23 January 2012
RESULTS: PSA World Series JP Morgan Tournament of Champions, New York, USA
 Nick Matthew (ENG) bt Adrian Grant (ENG) 11-5, 11-7, 12-10 (65m)
 Mohamed El Shorbagy (EGY) bt Cameron Pilley (AUS) 6-11, 11-9, 8-11, 11-6, 11-5 (76m)
 Amr Shabana (EGY) bt [Q] Miguel Angel Rodriguez (COL) 11-6, 11-8, 7-11, 4-11, 11-8 (71m)
 Gregory Gaultier (FRA) bt Nicolas Mueller (SUI) 11-4, 10-12, 11-6, 11-1 (59m)
Daryl Selby (ENG) bt Simon Rosner (GER) 11-8, 4-11, 11-6, 13-11 (67m)
[Q] Marwan El Shorbagy (EGY) bt Tom Richards (ENG) 9-11, 11-4, 7-11, 11-6, 12-10 (85m)
 Peter Barker (ENG) bt Shahier Razik (CAN) 11-3, 11-5, 11-5 (42m)
 James Willstrop (ENG) bt [Q] Mohammed Abbas (EGY) 11-8, 12-10, 11-2 (41m)
Egyptian teenager Marwan El Shorbagy became the first qualifier to make the quarter-finals of the JP Morgan Tournament of Champions for ten years after defeating England’s Tom Richards in the second round of the first PSA World Series squash event of the year at Grand Central Terminal in New York.
The 18-year-old’s celebrations were boosted later when his older brother Mohamed El Shorbagy, the No7 seed, also made the last eight.
“This is one of the happiest days for the El Shorbagy family,” said 21-year-old Mohamed minutes after his five-game victory over Australia’s Cameron Pilley.
Marwan, the 18-year-old reigning world junior champion, continued his fearless trek through the talent-laden Tournament of Champions draw as he knocked off Richards, ranked 20 in the world, by winning a 12-10 nail-biting fifth game.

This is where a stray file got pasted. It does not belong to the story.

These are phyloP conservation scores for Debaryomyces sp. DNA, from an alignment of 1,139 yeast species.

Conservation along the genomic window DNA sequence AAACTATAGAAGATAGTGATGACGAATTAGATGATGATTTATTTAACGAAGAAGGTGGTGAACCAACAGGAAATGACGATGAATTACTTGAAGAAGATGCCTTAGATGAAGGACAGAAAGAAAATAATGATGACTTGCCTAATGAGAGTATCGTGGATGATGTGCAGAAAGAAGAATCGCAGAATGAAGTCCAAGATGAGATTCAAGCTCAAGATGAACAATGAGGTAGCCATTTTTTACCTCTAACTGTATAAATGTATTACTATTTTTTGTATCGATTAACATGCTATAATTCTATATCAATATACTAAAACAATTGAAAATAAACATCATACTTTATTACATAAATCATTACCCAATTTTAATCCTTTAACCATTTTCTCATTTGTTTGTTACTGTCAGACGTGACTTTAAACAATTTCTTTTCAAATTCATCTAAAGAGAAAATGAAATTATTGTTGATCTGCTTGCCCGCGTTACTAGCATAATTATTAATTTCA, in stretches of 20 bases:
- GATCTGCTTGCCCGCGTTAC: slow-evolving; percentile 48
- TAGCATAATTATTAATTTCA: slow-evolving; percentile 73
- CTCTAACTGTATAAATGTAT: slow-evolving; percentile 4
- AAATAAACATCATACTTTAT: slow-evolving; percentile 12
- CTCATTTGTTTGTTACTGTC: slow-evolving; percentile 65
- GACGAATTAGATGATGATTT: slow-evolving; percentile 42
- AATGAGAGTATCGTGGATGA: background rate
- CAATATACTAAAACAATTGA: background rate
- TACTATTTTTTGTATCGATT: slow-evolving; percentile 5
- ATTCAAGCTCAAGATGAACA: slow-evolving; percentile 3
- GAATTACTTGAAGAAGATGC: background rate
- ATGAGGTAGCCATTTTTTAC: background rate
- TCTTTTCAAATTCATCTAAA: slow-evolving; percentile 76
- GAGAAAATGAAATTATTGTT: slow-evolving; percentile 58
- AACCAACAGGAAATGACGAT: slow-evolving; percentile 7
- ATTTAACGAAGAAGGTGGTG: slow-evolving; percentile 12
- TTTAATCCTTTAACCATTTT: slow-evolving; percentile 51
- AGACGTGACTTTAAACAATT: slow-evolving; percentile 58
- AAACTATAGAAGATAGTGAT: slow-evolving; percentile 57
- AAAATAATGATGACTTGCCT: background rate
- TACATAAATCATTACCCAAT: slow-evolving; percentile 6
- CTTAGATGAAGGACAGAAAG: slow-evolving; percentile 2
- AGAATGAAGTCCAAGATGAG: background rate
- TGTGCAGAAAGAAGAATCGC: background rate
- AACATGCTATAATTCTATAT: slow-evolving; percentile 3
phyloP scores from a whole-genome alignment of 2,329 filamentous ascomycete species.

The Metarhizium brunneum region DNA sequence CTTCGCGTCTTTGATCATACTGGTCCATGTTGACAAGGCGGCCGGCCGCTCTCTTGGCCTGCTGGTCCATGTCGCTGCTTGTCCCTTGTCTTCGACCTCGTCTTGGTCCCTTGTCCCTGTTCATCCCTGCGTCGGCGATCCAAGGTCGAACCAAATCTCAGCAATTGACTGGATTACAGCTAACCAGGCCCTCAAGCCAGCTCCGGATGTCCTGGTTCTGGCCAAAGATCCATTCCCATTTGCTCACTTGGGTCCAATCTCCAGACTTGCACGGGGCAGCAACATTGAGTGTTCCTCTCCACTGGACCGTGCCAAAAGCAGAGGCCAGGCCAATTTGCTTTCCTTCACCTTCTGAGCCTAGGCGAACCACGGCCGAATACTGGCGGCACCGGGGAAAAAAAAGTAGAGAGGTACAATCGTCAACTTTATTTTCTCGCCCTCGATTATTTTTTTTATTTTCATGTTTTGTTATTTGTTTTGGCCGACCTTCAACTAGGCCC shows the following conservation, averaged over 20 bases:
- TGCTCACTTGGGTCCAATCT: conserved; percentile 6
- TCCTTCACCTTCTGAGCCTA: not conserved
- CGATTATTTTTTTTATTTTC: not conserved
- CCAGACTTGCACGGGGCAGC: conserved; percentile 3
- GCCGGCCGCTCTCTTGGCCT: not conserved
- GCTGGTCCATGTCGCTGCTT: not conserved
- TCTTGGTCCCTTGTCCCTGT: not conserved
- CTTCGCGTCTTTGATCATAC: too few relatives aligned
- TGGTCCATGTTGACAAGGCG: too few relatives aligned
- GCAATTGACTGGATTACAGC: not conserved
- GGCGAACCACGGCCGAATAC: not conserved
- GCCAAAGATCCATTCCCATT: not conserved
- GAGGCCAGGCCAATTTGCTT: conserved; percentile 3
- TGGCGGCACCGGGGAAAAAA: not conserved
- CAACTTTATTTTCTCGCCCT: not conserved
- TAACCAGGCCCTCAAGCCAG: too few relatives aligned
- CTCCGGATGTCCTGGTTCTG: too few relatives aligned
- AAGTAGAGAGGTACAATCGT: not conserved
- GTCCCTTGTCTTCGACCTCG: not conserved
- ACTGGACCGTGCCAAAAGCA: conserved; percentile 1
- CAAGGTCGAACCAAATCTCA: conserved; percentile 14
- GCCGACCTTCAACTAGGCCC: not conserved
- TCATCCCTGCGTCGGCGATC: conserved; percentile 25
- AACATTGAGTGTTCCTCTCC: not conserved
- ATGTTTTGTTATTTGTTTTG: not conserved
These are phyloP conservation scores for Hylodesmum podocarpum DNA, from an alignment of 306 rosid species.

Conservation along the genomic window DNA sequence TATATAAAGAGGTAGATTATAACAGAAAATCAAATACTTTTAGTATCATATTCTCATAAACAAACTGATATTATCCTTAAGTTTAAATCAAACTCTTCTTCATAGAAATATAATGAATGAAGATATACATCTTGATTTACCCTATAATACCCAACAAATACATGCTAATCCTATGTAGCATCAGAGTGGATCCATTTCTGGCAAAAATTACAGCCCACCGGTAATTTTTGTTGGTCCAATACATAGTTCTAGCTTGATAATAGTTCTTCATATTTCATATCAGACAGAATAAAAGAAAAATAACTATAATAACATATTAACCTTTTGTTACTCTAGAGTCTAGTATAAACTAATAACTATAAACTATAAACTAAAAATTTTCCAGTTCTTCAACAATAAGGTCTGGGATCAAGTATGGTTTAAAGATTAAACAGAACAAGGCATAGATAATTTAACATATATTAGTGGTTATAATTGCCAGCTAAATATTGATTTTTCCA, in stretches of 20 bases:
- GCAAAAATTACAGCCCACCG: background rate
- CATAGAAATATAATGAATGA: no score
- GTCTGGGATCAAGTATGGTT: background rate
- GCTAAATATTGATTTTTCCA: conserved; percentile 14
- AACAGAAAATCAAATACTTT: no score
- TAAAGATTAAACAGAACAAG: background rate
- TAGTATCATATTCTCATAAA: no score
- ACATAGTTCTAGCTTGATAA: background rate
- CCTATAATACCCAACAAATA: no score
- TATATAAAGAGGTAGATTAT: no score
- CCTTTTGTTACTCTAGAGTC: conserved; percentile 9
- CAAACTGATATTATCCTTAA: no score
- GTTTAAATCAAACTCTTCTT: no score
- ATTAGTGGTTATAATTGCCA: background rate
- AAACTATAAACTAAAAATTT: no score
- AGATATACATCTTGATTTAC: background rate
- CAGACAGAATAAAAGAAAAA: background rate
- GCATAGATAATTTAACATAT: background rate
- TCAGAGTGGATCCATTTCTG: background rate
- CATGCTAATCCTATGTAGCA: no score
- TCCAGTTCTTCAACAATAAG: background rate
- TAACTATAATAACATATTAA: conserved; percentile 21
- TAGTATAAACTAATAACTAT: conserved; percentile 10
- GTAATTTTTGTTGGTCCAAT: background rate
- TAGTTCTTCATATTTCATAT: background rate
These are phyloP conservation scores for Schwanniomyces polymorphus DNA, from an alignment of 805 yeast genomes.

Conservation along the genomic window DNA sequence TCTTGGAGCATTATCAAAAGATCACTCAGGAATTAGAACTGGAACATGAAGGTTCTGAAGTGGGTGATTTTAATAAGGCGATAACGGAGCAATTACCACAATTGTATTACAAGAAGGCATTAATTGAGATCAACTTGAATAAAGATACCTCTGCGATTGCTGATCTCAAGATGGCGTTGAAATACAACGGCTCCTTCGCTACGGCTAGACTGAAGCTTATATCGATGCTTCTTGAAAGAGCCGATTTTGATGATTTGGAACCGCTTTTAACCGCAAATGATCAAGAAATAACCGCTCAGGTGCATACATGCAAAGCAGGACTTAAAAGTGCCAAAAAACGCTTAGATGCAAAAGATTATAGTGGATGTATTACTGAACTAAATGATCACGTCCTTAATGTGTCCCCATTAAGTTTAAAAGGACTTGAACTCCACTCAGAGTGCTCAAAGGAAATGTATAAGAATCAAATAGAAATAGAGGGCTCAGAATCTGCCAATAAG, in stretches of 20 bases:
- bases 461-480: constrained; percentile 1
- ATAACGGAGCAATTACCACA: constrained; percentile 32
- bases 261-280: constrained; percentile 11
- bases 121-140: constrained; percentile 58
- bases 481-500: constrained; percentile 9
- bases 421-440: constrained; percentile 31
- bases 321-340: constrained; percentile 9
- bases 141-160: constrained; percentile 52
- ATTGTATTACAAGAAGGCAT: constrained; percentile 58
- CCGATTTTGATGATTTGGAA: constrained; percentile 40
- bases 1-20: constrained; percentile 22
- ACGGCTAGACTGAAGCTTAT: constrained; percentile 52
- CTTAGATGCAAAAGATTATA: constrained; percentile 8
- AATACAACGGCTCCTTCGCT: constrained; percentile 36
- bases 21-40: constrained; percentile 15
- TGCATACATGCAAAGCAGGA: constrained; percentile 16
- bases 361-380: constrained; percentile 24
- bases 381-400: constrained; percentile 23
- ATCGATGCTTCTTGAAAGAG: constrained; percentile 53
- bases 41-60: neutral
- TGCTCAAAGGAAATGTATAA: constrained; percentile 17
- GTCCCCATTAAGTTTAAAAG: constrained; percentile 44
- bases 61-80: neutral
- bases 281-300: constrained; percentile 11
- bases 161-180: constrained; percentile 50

“I was just pushing, pushing, pushing the whole time out there,” said the younger El Shorbagy. “I was doing what my brother told me, because he had played Tom before and I hadn’t.”
The older brother’s advice was to play a basic game, but at the same time, look for every opportunity to attack. The first game was a seesaw with Richards grabbing an early 7-4 lead and El Shorbagy then forging ahead 8-7 before Richards edged out an 11-9 win.
Although the Englishman took an early lead in the second, the young Egyptian stormed back and scored nine unanswered points to win the game and level the match. The third game saw Richards back in command as he surged to an 8-3 lead, winning the game 11-7. The momentum shifted back to El Shorbagy in the fourth when he took the lead at 3-2 and never relinquished it.
El Shorbagy again took an early lead in the fifth. Down 4-7, the 25-year-old from Surrey was not ready to surrender and evened the match at seven-all. El Shorbagy won the next point and Richards evened the score again – the pattern was repeated three times until El Shorbagy took the last and final lead at 11-10 and won the game 12-10.
For the fast-rising Egyptian teenager it was another exultant moment on the glass court in Grand Central Terminal – the first one having occurred two days earlier when he beat eighth seed Thierry Lincou, the former world No1 from France. All this after having to be persuaded by his brother to even enter the iconic championship which is a favourite of the PSA Tour players.
Just a couple of hours later, it was El Shorbagy senior’s turn to make some magic on court. “Marwan’s match inspired me, but it also took a lot out of me,” said Mohamed.
Like his brother, he went the distance against Australian Pilley, an opponent whom he finds especially difficult to play. “This was an up and down match,” said El Shorbagy. “Sometime I was playing super, and sometimes like an 11-year-old.” Fortunately for the Egyptian, he was super in the fifth, jumping out to a 9-2 lead and winning the decider 11-5.
The older El Shorbagy’s quarter-final opponent will be England’s Nick Matthew. The top seed eliminated Adrian Grant, hisCommonwealth Games gold medallist doubles partner, in three games.